Edinburgh Fringe pioneer Jim Haynes dies at 87 | Co-founder of the Traverse Theatre and champion of the counter-culture

Edinburgh Fringe pioneer Jim Haynes dies at 87

Co-founder of the Traverse Theatre and champion of the counter-culture

Jim Haynes, one of the founding fathers of the Edinburgh Fringe, has died in Paris at the age of 87.

The impresario was a pioneer of the permissive 1960s, champion of the avant-garde, and co-founder of Edinburgh’s Traverse Theatre.

The Louisiana native came to Scotland with the US air force and decided to stay,  founding a paperback bookshop  in Edinburgh which became a bohemian hangout.

It hosted Fringe performances in the early 1960s, and in his autobiography, Thanks For Coming, Haynes wrote: ‘The bookshop also became the first real centre for the fast-growing Edinburgh Fringe - before that the fringe festival had no real centre. 

‘We’d sell tickets and put up posters for the university productions and any independent productions and encourage our customers to support the fringe.’

Its success prompted  him to set up the Traverse with others including  Richard Demarco to foster the same adventurous spirit year-round. 

In 1963, he orchestrated a stunt at a drama conference in which a naked model appeared on a balcony, leading to a notorious indecency trial, with the charges eventually thrown out.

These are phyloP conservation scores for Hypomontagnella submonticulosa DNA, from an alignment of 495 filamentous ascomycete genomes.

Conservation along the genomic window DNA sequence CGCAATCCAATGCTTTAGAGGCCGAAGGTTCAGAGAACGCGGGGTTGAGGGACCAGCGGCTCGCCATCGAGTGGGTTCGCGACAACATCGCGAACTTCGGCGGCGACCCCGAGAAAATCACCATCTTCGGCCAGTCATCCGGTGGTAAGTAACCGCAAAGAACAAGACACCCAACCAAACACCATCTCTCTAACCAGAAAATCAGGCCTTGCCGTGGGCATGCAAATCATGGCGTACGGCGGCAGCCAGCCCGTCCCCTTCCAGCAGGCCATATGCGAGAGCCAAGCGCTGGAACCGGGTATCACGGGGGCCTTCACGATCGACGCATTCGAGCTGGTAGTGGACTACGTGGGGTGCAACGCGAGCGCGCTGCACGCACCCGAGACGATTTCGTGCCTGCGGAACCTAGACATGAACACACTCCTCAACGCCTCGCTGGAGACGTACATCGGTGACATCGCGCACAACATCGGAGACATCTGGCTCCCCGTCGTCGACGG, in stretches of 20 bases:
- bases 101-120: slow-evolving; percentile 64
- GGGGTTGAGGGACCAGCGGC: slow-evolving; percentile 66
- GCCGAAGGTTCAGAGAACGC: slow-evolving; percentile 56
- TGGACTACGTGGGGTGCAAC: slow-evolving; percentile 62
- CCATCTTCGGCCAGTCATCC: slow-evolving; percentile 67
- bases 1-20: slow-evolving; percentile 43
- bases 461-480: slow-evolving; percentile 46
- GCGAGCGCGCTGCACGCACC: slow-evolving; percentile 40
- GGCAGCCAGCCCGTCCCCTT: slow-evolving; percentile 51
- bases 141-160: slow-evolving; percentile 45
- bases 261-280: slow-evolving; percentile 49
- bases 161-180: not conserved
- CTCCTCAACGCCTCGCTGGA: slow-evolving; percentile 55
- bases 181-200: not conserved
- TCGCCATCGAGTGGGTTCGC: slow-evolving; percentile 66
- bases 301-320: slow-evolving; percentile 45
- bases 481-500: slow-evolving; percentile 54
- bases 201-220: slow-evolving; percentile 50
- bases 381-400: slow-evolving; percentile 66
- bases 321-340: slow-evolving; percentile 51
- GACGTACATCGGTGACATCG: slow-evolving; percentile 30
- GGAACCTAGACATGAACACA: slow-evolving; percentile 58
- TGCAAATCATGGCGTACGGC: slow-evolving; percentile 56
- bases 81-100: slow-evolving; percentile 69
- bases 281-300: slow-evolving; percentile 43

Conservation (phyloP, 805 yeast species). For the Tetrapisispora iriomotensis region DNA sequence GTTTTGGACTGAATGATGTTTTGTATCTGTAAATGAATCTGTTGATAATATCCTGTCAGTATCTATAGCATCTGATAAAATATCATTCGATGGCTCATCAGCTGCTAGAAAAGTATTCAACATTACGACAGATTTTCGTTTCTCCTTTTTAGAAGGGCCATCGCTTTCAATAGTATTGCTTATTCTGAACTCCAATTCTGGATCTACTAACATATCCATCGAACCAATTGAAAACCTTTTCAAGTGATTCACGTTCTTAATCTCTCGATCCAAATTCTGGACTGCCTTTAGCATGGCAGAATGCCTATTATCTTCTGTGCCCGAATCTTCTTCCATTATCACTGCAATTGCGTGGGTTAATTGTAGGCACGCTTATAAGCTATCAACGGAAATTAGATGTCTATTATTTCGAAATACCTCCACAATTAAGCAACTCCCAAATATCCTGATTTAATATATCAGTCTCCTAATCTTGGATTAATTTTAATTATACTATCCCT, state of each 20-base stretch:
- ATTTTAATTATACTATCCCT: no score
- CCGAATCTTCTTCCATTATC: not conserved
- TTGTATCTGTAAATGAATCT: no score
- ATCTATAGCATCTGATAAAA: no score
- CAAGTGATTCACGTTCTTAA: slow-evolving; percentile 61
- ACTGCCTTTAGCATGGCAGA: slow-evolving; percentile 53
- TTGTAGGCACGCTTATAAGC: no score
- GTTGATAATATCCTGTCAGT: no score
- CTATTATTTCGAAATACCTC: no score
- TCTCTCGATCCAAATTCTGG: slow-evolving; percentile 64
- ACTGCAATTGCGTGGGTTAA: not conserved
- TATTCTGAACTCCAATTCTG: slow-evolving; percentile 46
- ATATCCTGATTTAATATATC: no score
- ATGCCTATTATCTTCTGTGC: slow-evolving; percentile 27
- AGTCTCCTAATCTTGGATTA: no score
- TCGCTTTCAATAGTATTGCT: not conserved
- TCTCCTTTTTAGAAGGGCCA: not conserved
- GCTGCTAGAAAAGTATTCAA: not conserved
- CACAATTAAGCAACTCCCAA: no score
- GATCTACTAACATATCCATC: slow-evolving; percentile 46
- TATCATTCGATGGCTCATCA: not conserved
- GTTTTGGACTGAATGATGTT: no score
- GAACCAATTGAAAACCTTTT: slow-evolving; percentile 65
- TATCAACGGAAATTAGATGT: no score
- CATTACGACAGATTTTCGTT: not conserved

He also organised a writers’ conference, which was raided by police for featuring banned books and authors speaking about being gay or addicted to drugs.

Three years later he moved to London and founded an alternative newspaper and the Arts Laboratory which worked with avant-garde names including David Bowie, John Lennon and Yoko Ono.

He moved to Paris in 1969, a few months after the student protests that came to symbolise the left-wing counter-cultural revolution, to teach sexual politics at the University of Paris, 

Haynes also founded the explicit alternative magazine Suck, described as the first European ‘Sexpaper’, with contributors including Germaine Greer.

In France, he also became known for his open-house Sunday dinners, which he ran for 40 years, welcoming tens of thousands of guests, until they stopped last year because of the coronavirus.

Still he continued to return to the Fringe every year.

His son Jesper broke the news of Haynes’s death on Facebook, saying he died peacefully in his sleep last night.

Describing the open-door policy at his atelier home, he said: ‘Jim would welcome anyone at any time without judgement, how he did it is a mystery or maybe he was just crazy that way.’

A film about his life premiered at the  Edinburgh Film Festival in  2018.

And the Sunday dinners were also the centre of an After Eights advertising campaign:

Published: 7 Jan 2021

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